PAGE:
January 14, 2013

No free hits

Allowing a batsman to play a legitimate delivery without the fear of losing his wicket goes against the fundamentals of cricket

The free-hit rule in limited-overs cricket, where a batsman is allowed a free pass following a front-foot no-ball, goes against the fundamentals of the game, which is that the bowler has the right to take a wicket off a legitimate delivery and that the batsman must fear losing his wicket off such balls.

The basic premise of cricket is that an error has consequences, but as a batsman if you make a mistake on a free hit, you will escape punishment.

The no-ball law penalises the bowler for missing the popping crease, even by a tiny amount, by calling the delivery illegitimate and in turn depriving the bowler the chance of getting a wicket. As long as that's acceptable, allowing a free hit to the batsman off the following delivery is unfair.

We don't crack down on batsmen for inside edges or for missing the ball completely, unless, of course, that leads them to legitimately lose their wicket, so why punish bowlers?

Let's not make the game more skewed towards batsmen than it already is.

Cricket is at its best when there's balance between bat and ball. Changing this rule will bring back some parity on the pitch.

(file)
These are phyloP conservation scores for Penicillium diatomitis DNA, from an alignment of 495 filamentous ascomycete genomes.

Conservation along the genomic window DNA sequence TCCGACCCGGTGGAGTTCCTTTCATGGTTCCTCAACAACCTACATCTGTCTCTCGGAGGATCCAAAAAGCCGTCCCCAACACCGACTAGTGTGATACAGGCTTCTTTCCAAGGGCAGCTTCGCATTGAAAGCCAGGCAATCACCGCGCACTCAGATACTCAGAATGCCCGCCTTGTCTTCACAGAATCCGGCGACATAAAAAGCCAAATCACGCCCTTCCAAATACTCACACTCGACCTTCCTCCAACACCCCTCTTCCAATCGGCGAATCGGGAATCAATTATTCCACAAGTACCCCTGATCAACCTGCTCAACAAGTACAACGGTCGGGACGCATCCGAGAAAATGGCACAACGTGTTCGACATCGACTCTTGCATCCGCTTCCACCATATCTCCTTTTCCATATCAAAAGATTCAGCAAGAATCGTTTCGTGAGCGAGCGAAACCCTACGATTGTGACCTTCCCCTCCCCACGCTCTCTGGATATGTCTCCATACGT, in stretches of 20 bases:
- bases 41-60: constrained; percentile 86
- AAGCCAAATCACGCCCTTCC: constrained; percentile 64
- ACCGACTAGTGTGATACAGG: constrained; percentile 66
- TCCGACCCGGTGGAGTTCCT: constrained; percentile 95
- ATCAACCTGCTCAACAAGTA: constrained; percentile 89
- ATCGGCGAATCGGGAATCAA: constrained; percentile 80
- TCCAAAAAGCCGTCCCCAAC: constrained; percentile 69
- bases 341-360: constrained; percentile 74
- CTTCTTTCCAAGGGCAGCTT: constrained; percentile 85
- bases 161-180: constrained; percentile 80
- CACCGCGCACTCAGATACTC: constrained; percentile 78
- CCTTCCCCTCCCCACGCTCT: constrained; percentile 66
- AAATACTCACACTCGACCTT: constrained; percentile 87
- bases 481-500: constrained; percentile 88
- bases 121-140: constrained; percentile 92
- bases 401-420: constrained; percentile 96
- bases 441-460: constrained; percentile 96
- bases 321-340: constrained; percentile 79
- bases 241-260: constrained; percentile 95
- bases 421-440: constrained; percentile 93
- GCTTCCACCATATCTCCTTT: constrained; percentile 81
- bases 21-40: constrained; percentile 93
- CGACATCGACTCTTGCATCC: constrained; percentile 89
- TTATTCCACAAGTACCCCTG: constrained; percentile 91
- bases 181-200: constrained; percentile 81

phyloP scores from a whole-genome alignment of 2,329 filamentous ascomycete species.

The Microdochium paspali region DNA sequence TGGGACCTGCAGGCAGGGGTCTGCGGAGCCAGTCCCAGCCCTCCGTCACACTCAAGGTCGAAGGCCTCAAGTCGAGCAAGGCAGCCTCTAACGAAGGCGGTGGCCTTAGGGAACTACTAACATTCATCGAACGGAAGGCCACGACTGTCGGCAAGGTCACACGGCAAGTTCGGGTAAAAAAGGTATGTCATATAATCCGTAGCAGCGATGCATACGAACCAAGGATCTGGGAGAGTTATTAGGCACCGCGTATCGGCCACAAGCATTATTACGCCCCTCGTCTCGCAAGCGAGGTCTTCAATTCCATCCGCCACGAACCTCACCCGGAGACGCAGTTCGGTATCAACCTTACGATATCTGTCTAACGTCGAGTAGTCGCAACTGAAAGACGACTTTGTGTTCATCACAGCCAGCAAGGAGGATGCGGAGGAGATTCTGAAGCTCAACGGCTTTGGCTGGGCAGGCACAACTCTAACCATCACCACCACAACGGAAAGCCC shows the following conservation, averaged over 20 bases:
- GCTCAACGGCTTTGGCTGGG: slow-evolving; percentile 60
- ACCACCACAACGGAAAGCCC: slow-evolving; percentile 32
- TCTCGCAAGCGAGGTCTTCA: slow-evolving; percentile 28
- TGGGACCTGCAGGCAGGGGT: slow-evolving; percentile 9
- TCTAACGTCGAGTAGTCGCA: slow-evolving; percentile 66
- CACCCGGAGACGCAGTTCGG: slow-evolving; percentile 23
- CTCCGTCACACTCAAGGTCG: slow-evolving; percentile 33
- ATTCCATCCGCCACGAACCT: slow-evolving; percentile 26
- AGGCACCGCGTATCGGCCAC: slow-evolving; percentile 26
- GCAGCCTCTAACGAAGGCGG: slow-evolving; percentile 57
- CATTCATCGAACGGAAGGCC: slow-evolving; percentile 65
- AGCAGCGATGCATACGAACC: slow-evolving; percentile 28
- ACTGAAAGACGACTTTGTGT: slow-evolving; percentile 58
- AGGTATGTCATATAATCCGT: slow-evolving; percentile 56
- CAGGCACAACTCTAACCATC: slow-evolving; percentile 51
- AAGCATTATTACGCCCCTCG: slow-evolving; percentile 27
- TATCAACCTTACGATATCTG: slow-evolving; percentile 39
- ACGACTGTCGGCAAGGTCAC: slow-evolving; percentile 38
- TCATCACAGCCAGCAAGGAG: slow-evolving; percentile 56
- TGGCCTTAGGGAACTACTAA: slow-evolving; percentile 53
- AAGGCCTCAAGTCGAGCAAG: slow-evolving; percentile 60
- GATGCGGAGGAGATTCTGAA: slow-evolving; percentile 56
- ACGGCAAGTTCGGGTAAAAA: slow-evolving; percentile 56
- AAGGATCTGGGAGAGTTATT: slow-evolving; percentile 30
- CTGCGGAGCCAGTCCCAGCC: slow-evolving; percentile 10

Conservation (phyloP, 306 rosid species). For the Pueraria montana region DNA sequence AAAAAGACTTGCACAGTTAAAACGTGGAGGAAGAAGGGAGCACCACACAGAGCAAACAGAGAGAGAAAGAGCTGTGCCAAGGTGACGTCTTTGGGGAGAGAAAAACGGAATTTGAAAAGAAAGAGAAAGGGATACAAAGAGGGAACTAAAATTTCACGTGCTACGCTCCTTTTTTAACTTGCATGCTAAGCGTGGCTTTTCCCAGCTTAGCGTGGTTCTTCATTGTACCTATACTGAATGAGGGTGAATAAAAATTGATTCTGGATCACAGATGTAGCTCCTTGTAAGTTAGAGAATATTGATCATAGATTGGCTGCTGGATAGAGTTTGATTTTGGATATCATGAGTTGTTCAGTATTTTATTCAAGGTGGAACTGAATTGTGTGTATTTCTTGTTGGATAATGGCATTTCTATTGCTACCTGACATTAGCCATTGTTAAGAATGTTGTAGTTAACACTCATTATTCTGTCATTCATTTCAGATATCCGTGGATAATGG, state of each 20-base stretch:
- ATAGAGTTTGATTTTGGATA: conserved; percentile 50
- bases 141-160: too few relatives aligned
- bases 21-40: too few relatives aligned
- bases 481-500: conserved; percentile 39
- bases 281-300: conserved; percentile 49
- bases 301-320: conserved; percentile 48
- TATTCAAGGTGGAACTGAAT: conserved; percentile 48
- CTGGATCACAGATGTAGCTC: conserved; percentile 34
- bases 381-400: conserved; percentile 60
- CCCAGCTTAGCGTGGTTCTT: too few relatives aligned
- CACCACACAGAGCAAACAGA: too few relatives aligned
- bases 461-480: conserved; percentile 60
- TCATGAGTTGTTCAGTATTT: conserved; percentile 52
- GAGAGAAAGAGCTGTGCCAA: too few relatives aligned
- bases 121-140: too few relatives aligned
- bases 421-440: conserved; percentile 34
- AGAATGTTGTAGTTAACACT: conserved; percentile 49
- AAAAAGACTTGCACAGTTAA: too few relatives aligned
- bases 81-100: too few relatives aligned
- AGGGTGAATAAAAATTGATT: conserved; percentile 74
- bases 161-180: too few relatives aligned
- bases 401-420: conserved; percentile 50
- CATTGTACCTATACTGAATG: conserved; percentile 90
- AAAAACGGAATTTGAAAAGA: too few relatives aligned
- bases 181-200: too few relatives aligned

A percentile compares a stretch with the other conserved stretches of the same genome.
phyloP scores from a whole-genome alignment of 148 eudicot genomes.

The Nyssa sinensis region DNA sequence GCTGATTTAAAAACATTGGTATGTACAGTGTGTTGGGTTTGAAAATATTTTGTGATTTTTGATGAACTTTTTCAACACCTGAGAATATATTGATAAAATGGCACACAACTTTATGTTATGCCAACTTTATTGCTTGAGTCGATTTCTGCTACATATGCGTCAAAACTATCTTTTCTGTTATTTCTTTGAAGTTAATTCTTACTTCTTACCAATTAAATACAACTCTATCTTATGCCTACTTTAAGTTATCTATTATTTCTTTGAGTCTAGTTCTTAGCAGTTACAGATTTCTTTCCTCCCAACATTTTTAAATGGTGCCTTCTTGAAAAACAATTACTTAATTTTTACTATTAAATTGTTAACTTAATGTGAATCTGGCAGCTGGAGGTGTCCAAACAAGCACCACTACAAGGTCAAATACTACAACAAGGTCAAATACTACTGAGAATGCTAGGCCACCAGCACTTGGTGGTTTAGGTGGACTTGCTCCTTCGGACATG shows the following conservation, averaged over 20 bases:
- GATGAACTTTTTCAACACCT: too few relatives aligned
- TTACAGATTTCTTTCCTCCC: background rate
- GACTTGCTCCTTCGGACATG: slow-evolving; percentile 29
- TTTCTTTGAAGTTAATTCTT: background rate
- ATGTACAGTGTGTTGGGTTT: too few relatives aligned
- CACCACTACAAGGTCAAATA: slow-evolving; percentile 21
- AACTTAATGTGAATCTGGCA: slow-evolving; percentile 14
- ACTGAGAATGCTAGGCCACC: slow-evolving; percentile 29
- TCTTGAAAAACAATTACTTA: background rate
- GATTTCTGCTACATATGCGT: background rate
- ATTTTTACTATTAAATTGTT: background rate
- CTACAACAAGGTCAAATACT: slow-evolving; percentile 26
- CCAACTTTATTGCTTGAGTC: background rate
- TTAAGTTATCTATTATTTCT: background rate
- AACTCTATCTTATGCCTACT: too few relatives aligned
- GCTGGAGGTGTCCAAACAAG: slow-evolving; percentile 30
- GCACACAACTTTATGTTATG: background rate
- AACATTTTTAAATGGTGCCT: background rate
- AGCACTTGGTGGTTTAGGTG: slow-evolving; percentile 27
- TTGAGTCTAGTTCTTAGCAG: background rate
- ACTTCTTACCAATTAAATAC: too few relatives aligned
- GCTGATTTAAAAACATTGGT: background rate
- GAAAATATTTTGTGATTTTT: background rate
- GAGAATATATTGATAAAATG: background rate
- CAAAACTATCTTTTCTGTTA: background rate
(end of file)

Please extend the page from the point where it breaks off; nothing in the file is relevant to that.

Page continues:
Former India opener Aakash Chopra is the author of Out of the Blue, an account of Rajasthan's 2010-11 Ranji Trophy victory. His website is here and his Twitter feed here

Comments have now been closed for this article

  • Sarfin on January 16, 2013, 12:19 GMT

    Agreed. If you over step, the ball is not counted and you are penalized. That's enough and fair. Why punish twice for one mistake? If you allow free hit, then cancel any run scored from a miss-hit.

  • Arun on January 15, 2013, 16:56 GMT

    @sweetspot: The purpose of the no-ball rule isn't to enable the batsman to take advantage of an illegal delivery (any more than he would a legal one), so that's a specious argument. The no-ball rule is intended to prevent a bowler from dismissing a batsman using unfair methods such as overstepping, chucking, changing the point of delivery (over vs. round the wkt). Having immunity from dismissal off a no-ball is punishment enough for the bowler. There's no need for a run penalty for a 1mm overstepping of the crease. That rule is already harsh as it is. Free hits just rub it in even more.

  • Sridhar on January 15, 2013, 15:45 GMT

    Not just the FREE-HIT, there are many such rules that are blatantly skewed to favor the batsmen. Just take a look at some of the 'greats' - and their batting records sorted by scoring patterns during 'power-plays' and outside them. It will be glaring how the artificial fielding restrictions have helped some of them amass the runs they did. Similarly, most batsmen go scot-free playing from outside the batting crease, while bowlers' infringement causes double-jeopardy (as discussed by Akash Chopra here)!! Finally, they even tried to bring in the ropes by more than 5 meters, so that silly hoicks can become huge sixers!!! It has ceased to be CRICKET long back; it is now only a stage-managed circus to cater to entertainment-starved yelling crowds.

  • n on January 15, 2013, 5:07 GMT